Your Chance to Weigh In on the EPA's New Smog Proposal

Looking west across San Pablo Bay, a tanker crosses in front of Mount Tamalpais, showing the poor air quality in December, 2013. (Craig Miller/KQED)
Looking west across San Pablo Bay, a tanker crosses in front of Mount Tamalpais, showing the poor air quality in December, 2013. (Craig Miller/KQED)

The federal Environmental Protection Agency is holding a hearing in Sacramento on Monday, Feb. 2, to hear public comment on new smog rules the Obama Administration says could prevent tens of thousands of asthma attacks and hundreds of premature deaths from air pollution.

The hearing  is one of just three across the nation where the EPA will listen to input on a new proposal to reduce ozone from sources like diesel trucks, tractors, and oil refineries. The new standard would be 65-70 parts per billion (ppb), compared to today's standard of 75 ppb.

Certain areas of California register some of the worst ozone pollution in the nation.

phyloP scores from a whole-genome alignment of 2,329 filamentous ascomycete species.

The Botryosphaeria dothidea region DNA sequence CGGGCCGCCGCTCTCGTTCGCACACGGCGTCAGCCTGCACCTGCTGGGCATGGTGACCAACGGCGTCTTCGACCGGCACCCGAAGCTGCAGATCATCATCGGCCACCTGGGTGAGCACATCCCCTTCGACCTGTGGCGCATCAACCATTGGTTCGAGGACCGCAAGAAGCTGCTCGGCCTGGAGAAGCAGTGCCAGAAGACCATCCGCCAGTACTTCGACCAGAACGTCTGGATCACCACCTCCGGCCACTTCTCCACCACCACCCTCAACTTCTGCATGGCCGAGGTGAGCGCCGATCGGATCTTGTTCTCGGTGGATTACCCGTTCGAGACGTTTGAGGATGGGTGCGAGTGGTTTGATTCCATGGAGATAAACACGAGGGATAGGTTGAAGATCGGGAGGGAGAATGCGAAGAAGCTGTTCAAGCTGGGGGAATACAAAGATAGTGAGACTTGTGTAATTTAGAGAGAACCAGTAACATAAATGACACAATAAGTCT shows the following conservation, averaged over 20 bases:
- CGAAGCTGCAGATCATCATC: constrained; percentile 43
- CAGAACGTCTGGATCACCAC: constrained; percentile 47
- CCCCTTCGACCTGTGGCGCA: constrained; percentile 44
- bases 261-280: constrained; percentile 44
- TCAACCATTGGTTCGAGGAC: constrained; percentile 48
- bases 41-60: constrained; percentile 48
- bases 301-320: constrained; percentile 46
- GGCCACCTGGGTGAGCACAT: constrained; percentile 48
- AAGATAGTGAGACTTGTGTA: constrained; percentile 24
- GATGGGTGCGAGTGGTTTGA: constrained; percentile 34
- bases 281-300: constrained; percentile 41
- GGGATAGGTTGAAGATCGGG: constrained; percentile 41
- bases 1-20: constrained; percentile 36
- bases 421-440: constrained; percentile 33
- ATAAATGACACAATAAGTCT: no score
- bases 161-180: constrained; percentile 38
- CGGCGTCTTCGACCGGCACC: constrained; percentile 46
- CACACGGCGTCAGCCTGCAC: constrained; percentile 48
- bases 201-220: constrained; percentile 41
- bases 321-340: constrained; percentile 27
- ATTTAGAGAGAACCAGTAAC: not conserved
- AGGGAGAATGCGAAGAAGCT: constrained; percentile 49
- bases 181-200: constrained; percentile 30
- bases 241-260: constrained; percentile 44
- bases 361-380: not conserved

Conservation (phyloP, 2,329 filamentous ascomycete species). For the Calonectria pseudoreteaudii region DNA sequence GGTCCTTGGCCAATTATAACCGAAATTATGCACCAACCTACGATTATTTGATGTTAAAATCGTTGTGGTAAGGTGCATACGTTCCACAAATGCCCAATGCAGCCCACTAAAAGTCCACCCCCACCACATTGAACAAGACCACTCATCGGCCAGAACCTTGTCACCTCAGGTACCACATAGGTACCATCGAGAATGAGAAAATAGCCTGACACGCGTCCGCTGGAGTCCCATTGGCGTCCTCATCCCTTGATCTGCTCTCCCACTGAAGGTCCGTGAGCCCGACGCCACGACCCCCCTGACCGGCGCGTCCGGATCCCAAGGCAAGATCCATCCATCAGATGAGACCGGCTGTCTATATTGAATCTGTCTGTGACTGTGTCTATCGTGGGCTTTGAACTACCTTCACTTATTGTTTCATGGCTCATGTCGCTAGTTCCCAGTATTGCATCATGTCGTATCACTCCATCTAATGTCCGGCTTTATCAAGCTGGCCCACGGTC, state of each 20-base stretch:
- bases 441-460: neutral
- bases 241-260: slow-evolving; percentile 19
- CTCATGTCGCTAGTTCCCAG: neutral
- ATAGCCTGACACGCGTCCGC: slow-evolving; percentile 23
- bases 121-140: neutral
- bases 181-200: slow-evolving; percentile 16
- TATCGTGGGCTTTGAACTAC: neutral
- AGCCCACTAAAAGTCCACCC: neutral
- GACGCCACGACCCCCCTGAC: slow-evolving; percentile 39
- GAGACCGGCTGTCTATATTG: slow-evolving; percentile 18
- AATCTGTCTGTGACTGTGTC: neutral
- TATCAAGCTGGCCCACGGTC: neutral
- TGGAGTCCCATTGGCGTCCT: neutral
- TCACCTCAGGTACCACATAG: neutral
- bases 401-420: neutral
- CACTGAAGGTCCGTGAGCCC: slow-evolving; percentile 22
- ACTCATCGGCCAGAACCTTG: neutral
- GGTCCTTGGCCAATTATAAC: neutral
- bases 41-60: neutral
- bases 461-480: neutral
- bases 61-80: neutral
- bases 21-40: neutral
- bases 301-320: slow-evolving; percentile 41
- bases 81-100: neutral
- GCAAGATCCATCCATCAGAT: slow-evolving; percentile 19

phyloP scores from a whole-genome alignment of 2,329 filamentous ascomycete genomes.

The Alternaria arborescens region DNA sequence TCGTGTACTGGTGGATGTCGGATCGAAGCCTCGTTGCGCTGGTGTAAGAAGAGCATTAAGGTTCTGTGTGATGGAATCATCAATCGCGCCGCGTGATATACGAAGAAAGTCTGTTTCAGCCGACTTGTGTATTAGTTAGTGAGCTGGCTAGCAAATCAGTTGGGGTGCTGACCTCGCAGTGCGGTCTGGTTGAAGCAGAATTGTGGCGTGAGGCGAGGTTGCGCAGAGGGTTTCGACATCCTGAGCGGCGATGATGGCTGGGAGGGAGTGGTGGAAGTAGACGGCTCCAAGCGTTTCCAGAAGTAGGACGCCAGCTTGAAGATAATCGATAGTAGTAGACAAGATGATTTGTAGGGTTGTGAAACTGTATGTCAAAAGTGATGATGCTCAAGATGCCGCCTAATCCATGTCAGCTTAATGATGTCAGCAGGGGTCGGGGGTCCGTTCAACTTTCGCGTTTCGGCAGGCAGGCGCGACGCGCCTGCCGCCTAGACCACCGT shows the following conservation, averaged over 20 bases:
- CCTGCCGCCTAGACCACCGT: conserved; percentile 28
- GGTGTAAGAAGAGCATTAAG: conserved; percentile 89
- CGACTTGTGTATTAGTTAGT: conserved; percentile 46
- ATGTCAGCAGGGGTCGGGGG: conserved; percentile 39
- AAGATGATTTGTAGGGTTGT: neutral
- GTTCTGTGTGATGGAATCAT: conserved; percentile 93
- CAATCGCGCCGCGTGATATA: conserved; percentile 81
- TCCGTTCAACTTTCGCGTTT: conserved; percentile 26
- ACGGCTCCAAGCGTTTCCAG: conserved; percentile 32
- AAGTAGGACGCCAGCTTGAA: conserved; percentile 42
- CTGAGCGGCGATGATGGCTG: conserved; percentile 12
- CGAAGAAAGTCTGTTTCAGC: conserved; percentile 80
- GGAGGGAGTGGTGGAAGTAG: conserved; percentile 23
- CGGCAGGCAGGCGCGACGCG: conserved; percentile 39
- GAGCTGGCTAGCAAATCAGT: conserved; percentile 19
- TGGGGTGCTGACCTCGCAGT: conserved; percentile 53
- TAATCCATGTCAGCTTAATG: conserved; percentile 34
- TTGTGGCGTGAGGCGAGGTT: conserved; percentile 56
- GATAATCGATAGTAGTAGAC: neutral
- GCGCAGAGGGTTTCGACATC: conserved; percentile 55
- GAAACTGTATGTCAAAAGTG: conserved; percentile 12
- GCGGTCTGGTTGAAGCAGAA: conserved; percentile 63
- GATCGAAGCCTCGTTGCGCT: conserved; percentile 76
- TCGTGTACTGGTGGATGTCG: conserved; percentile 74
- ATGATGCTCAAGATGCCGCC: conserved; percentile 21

"Living in the Central Valley, it's dangerous to your health. You take risks by living here," says Rosanna Esparza, of Bakersfield, an environmental activist with Clean Water Action. "The standards as they are don't protect us. Those are minimal."

The San Joaquin Valley is still struggling to meet the current ozone standard,  set in 2008, and an even older standard of 84 ppb from 1997.  The San Joaquin Valley Air District says it would take a miracle to meet the new standard; they say it would mean people all over the valley would have to swap out their cars and diesel trucks for zero-emission vehicles.

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A lower ozone threshold would also mean some counties, like Alameda and Contra Costa, which don't currently violate the ozone standard, would likely be out of compliance with federal air rules. (Check out a map here). Air quality flags warning of health risks would come out on more days of the year. Regions that don't comply with the new standards risk fines and the loss of federal transportation money, among other consequences.

The oil and gas industry strongly opposes the new smog rules. The California Manufacturers and Technology Association says a lower ozone standard would cost businesses – and kill jobs.

Federal law requires the EPA to base a decision on health science alone, not on the cost of achieving a standard.

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If you can't make it to the hearing, you can submit public comment online through March 17th.

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